Yet, in the Old Testament, we have passages where it says God ordered genocide. How can that be? In the Ancient Neareast (of which Israel was part), you honored your god by ascribing all victories to him/her/it. The ancient Jews did the same. They claimed YHWH slaughtered the Canaanites, Hittites and Jebusites. Of course, they knew right well that they did the killing. God told them to possess the land. They assumed that the only way to do was to invade with swords drawn. There’s evidence that if they’d simply trusted God, God would have persuaded the people who lived there (people created in God’s image; people God loved) to move on their own accord. Instead, the ancient Jews invaded, slaughtered, and gave the God of cruciform love the credit.
Jesus also invaded Canaan. In Matthew 15, the story is told of Jesus in Syrophoenicia. Jews and Syrophoenicians didn’t get along, mostly for economic and cultural reasons. A Syrophoenician woman begged Jesus to heal her daughter. Using a bit of street theater, Jesus acted exactly as any Jewish rabbi would be expected – he ignored her. She pressed in. He said he had been sent to lost sheep of Israel. She said even dogs get crumbs. Jesus ended the theater and responded as we knew he would, with grace, love, acceptance, mercy, and healing. His Jewish followers had to be astonished.
Joshua and the ancient Jewish tribes invaded Canaan with sword and genocide. Jesus invaded Canaan with cruciform love. A new kingdom has come.
Deconstructing without throwing the baby out with the bathwater
When I was a child, I spoke as a child, thought as a child, acted as a child. But when I matured, I put away childish things. The Christian life is about being transformed – becoming more and more like Jesus. More loving. More forgiving. Kinder. More gracious and tolerant. Less judgmental. Humbler. The process is called spiritual formation. If we cling to old ideas and old habits, we will never grow.
For example, early in my Christian walk, I was taught that every word of the Bible was literally true. I was taught that God was mad at humanity and that only those who cognitively said a sinner’s prayer could escape eternal conscious torture. I was taught that the earth is about 6,000 years old and that God created everything in it in six 24-hour periods of time. I was taught that there are no errors in the Bible. I was taught that women could not be pastors or preachers. I was taught that America was specially chosen by God, that capitalism was godly, and that killing was justified in times of war, self-defense, or as a punishment for murder. I was taught that the world was going to get worse and worse until Jesus snatches his people out of it and returns in brutal, violent vengeance. I pictured God as stern and unapproachable. I no longer believe any of that.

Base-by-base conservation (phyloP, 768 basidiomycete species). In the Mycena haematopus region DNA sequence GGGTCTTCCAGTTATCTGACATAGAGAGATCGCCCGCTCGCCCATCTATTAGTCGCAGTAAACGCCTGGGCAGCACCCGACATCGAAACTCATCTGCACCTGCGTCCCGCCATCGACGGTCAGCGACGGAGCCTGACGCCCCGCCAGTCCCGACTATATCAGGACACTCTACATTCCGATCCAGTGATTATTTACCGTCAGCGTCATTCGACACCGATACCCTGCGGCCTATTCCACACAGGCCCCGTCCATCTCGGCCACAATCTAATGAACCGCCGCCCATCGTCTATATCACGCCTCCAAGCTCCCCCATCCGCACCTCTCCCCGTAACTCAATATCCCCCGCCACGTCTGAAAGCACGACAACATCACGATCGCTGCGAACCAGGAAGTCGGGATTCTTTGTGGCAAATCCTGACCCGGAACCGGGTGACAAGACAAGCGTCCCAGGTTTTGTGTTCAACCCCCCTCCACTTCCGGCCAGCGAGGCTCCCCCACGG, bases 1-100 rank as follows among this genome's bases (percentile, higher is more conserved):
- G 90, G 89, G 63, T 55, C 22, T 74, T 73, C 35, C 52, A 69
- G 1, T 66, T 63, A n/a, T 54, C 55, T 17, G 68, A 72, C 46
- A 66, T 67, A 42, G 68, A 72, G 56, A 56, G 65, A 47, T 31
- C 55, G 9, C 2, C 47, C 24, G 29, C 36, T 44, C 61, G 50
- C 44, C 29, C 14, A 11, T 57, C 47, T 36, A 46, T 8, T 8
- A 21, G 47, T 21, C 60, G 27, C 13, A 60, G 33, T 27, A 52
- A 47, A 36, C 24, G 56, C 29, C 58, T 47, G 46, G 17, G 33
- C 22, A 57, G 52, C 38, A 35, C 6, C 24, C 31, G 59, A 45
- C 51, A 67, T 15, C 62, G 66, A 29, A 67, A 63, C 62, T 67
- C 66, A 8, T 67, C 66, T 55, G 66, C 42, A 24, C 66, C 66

Stuff happened to challenge my beliefs. I studied biology and genetics. I listened to Christian voices from other cultures. I studied the Bible in the context of the cultures it was written for originally. I saw white, evangelical Christians like me supporting immoral, dishonest, authoritarian politicians. I heard preachers rant condemningly against all sorts or people – immigrants, minorities, LGBTQ+, Muslims, liberals, Democrats, public health officials. I heard them fume against gun control, abortion under any circumstances, and vaccines. I saw them supporting wild conspiracies. I saw mega-churches built on marketing techniques putting on massive shows. I watched as multitudes of millennials and Gen-Zers dumped Christianity. I asked myself if the Jesus I was taught about was really the true Jesus of the Bible. I looked at the fruit and found little cruciform love.
So, I started deconstructing my faith, taking down my assumptions, questioning my preconceived ideas. At times, it felt like death. At times, I was confused, disconcerted, unmoored. But I was never tempted to throw the proverbial baby out with the bathwater. My theology was like I had built a house around my conversion to Christ. The house worked for me when I was younger. Now, it was tattered and falling down. It needed to be torn down and a new house built. My theology needed to change.
What did not change was the core at the center of the house – the foundation – Jesus.
It would be inaccurate to describe me today as a conservative fundamentalist. I’m growing. I’m seeing more clearly who Jesus really is. I am, day by day, loving him more deeply and knowing him more intimately. I find myself loving others, forgiving more easily, caring about those Jesus called “the least” of his siblings. I’m freer, more connected, more understanding, more loving, more teachable. Now, I have a long, long way to go. I’m not what I should be, but thank God, I’m not what I used to be.